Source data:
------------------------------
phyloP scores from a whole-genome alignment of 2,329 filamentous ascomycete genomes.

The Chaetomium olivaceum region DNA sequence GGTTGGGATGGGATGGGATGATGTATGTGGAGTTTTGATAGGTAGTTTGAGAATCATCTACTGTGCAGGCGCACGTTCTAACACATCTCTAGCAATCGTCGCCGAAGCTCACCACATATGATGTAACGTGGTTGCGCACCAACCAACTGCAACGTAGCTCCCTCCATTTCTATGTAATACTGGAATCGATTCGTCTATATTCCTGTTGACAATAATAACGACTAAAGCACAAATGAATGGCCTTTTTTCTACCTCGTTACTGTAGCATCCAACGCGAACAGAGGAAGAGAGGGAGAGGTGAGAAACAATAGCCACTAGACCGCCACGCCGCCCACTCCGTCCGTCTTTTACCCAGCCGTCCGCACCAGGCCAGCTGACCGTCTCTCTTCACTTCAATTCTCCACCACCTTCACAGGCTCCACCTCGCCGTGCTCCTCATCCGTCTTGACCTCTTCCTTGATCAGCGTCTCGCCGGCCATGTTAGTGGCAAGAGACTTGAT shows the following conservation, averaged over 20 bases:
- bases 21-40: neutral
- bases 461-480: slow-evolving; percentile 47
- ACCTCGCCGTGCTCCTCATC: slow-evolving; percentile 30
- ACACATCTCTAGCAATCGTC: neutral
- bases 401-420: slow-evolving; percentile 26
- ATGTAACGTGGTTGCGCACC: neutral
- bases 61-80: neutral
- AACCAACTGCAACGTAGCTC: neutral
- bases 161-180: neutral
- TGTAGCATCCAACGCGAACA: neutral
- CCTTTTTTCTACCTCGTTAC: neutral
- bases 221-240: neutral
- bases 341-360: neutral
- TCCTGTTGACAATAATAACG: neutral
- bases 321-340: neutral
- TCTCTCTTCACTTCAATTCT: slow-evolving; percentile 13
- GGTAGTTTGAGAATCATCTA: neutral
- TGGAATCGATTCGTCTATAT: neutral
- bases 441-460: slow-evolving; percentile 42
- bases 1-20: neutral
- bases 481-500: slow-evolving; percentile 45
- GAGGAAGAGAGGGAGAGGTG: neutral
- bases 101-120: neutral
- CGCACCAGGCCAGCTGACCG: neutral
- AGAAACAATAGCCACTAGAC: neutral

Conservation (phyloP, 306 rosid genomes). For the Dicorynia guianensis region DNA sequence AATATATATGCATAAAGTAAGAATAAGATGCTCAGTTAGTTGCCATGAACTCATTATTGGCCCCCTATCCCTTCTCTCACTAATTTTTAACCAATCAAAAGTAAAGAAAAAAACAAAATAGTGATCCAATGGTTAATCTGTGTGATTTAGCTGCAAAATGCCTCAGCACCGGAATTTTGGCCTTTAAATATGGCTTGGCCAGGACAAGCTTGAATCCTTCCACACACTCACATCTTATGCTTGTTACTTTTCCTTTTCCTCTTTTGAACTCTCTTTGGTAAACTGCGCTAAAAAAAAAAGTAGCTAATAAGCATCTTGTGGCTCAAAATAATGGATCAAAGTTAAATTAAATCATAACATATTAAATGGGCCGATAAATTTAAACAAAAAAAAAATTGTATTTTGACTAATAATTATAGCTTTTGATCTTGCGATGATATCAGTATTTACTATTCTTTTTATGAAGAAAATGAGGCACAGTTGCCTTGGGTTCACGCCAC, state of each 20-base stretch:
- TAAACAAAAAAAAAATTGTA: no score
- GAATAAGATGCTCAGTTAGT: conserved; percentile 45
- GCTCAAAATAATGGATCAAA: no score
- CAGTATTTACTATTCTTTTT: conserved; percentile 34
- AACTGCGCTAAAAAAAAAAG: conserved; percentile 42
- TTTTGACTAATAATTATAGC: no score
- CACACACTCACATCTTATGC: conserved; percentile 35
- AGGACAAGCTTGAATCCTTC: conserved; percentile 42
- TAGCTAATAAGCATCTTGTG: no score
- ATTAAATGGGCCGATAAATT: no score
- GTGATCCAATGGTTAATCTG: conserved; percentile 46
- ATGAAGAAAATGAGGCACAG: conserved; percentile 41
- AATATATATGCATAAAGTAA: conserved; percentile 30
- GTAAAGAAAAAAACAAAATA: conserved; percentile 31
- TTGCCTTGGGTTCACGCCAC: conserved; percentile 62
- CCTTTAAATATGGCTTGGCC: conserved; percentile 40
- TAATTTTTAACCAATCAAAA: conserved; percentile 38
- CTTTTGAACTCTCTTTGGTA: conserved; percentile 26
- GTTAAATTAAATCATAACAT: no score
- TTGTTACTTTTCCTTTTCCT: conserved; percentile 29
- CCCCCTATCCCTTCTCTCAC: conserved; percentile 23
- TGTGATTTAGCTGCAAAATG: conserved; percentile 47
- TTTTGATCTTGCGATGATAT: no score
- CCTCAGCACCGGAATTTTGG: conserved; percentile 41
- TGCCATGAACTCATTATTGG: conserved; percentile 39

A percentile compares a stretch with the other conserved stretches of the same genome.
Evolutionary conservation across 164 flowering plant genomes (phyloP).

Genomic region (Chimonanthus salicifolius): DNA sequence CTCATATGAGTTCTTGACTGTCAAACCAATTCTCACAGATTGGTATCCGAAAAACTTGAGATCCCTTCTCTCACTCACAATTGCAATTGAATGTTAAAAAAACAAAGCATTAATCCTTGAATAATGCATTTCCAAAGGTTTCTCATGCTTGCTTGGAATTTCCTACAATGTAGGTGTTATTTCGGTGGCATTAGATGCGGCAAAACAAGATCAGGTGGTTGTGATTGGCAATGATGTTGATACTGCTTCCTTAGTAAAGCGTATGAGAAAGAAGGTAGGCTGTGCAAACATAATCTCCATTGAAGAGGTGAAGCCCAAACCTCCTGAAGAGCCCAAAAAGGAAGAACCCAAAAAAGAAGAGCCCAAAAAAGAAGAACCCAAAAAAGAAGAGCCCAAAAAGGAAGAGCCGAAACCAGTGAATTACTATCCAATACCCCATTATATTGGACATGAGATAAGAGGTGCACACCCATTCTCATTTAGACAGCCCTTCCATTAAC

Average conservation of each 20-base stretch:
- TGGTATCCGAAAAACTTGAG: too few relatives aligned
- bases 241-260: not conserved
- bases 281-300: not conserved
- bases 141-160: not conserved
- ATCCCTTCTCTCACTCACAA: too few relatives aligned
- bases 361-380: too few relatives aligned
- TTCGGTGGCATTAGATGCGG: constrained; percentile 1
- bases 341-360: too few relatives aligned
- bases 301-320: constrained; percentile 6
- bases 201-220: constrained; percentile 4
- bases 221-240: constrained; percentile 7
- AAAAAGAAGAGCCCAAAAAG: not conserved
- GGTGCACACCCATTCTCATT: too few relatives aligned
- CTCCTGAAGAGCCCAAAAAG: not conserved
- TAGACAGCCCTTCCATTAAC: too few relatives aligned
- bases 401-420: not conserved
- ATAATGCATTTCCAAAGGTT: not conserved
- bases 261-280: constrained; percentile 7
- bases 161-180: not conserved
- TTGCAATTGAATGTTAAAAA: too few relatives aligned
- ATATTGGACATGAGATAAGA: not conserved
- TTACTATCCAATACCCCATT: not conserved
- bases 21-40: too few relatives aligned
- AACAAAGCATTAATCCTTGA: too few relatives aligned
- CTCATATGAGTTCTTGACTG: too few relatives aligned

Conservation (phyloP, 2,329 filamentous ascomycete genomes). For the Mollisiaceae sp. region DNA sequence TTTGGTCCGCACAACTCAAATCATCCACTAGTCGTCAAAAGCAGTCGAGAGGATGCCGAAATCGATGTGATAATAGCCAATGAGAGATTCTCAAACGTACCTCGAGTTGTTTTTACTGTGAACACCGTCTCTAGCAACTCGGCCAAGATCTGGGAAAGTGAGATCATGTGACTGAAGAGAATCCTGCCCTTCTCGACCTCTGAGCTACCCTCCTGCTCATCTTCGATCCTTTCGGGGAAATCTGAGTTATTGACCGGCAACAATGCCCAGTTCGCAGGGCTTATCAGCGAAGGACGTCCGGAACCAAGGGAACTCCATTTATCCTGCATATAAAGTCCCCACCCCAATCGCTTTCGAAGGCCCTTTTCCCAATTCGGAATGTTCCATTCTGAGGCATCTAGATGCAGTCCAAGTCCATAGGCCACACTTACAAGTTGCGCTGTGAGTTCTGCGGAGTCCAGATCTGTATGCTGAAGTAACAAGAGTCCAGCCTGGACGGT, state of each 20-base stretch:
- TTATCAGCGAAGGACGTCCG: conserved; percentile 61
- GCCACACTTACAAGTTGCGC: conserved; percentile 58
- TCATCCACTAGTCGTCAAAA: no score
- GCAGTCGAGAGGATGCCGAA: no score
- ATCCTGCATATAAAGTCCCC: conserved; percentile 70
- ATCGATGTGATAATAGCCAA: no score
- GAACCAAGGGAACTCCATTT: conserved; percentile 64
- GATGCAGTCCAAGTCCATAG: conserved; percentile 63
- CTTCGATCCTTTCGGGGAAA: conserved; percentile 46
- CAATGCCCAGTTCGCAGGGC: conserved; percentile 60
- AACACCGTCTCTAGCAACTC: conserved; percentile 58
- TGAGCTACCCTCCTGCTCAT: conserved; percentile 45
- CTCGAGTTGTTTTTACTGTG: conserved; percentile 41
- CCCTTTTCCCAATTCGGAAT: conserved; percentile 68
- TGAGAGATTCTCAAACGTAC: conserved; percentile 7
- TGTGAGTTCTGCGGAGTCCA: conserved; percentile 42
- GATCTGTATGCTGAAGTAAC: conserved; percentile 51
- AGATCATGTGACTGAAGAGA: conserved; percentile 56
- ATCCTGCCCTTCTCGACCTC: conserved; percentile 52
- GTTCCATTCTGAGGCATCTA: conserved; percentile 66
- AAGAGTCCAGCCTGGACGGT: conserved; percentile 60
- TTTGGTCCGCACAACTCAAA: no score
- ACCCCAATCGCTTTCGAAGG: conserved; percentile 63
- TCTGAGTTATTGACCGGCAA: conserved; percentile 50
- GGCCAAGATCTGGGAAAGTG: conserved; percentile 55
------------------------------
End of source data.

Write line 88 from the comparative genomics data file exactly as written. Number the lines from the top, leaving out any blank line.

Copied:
- ATCCTGCATATAAAGTCCCC: conserved; percentile 70